6. Exploitation of tribals by the Moneylenders: The Tribals continue to be the victims of exploitation by the money lenders. Indebtedness among the Tribals may be attributed to the following reasons: Poverty loopholes in the existing money lending laws, lack of awareness about sources of institutional finances and existing legal protection, inability to follow the complicated procedures to obtain loan and consumer credit from institutional sources are the major hindrances.
Indifferent attitude of government and bank officials, private money lenders willingness to advance money to the Tribals without any security paves way for later exploitation. Absence of alternative credit facility has compelled the tribals to compromise their fate with money lenders and accept indebtedness as almost an inescapable aspect of their existence. Lack of employment opportunities add to their woes.
7. Health Problems: The main cause of their sickness is the lack of clean drinking water, nutritive food and prevalence of communicable diseases.
Briefly explain the history of backward class movement in Karnataka.
The backward class movement in Karnataka is a desire of the under¬privileged people to develop their own potentialities and contribute to the economic development of the nation. In every society some groups of people are higher and some are lower due to the opportunities they have in general. By such opportunities well-off people equip themselves and pursue careers which give them prestige and profit. By contrast, the lower or other backward classes have no opportunities to equip themselves.
A new awareness arose among the non- B rah mins in the princely state of Mysore. Vokkaligas, Lingayats and Muslims of Mysore had realized their position of relative deprivation as against the Brahmins. By 1917, these groups form an alliance called Prajamitra Mandali in 1918, this mandali pleaded Maharaja of Mysore for the representation in legislature, reserv ation in posts of public services and educational institutions.
In 1918, a committee of six non-official members presided over by Sir Leslie Miller. Miller committee recommended the acceptance of all the demands. Since then Backward Classes in princely Mysore state have availed benefits in the field of education, employment and political arena.
1. Naganna Gowda Commission: The Karnataka Government appointed a backward class commission in 1960 under the Chairmanship of Dr. Naganna Gowda. It is the First Backward Class Commission in Karnataka. The commission has submitted its report on 1961, which recommends 15% for SCs, 3% for STs and 50% OBCs, providing total 68% of reservation. The government attempted to implement the report was stayed by the Supreme Court. However in 1963 the government issued an order guaranteeing 15% of reservation to SCs, 3% STs and 30% to OBCs.
2. L. G Havanoor Commission: In 1972 the government has appointed the second backward class commission headed by Sri L. G. Havanoor. This commission in its report submitted in 1975 stated that though more than 75% of the people in the state belonged to backward classes and deserved reservation facilities. There was no constitutional provision for giving it. Hence, it made provision for up to 50% reservation. Government made provision for 58% reservation. However it was challenged in Supreme Court and govt, gave a submission to court stating to initiate a new commission.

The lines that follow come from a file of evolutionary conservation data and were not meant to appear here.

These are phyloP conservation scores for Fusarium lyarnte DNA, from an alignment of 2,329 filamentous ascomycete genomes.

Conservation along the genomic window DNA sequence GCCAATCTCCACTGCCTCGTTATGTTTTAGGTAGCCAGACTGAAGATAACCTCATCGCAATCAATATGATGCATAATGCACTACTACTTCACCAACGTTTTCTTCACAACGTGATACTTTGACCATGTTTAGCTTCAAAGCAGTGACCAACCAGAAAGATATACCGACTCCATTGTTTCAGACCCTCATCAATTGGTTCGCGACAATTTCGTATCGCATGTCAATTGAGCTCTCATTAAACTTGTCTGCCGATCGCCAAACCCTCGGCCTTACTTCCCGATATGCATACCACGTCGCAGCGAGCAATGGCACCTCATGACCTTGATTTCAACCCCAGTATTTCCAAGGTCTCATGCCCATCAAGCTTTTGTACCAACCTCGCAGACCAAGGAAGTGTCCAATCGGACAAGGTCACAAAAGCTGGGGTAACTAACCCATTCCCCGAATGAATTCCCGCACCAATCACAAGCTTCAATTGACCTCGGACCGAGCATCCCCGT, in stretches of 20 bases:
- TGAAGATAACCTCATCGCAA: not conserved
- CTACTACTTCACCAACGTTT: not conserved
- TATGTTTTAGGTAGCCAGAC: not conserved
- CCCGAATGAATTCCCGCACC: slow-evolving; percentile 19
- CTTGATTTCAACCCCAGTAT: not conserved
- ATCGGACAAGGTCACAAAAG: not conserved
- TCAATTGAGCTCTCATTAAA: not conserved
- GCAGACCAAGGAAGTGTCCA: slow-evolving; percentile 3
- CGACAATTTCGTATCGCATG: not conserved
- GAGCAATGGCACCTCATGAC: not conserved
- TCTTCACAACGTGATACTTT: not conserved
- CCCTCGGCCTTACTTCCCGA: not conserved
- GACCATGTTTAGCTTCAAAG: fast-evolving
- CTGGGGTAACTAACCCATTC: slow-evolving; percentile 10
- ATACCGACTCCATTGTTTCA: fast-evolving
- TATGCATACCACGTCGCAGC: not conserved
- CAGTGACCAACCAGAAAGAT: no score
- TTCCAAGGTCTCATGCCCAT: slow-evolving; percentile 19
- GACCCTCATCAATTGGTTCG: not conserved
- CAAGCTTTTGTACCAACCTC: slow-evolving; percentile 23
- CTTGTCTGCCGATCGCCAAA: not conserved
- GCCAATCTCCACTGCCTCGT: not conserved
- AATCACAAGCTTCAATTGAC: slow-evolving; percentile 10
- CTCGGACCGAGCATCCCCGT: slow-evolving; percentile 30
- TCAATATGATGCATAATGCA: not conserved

3. Venkataswamv Commission: In 1983, the government has appointed the Venkataswamy commission, which gave its report in 1986. The report created wide spread dissatisfaction. The government decided not to implement the report but to establish a new commission to find an amicable settlement to this problem.
4. Chinnappa Reddy Commission: The government instituted the Chinnappa Reddy commission in 1990, which has been comparatively more widely welcomed. The commission seems to have tried its best to uphold social justice. In Karnataka, the SCs and STs together enjoyed 18% while the OBCs quota is 32%.
Based on the Mandal commission’s report, the supreme court of India gave directions to establish a permanent Backward Classes Commission in the centre as well as in states and union territories. Accordingly, a permanent backward classes commission was set up in Karnataka Sri K. Narayana Rai (1994-1997), Prof, Ravi Verma Kumar (1997-2000), Sri Muniraju (2001-2003), Sri Siddalingaih (2003-2006), Dr. C. S. Dwarakanath (2007-2010) N. Shankarappa (2011 -13) headed the Backword Classes Commission in Karnataka.
At present H. Kantharaj is the chairman of Karnataka state Back word class commission. The commission recommends for inclusion or exclusion of a caste in the backward class list. In Karnataka 101 and 51 Tribers are enlisted as scheduled castes and scheduled Tribes Respectively.
Analyse the farmers suicide in Karnataka according to G.K. Veeresh Committee.
G.K. Veeresh Committee: G. K. Veeresh Committee in 2002. This committee tried to link suicides to psychological and personal reasons These include
- Alcohol, gambling, spend thriftiness (20.3 5 percent),
- Failure of crop (16.81 percent),
- Chit funds (15.04 percent),
- Family problems (13.27 percent),
- Chronic illness (9.73 percent),
- Marriage of daughters (5.31 percent),
- Political affiliations (4.42 percent),
- Property disputes (2.65 percent),
- Debt burden (2.65 percent),
- Price crash (2.65 percent),
- Borrowing beyond paying capacity and House construction and so on (2.65 percent),
- Loss in non-agricultural activities (1.77 percent) and finally.
- Failure of bore wells (0.88 percent).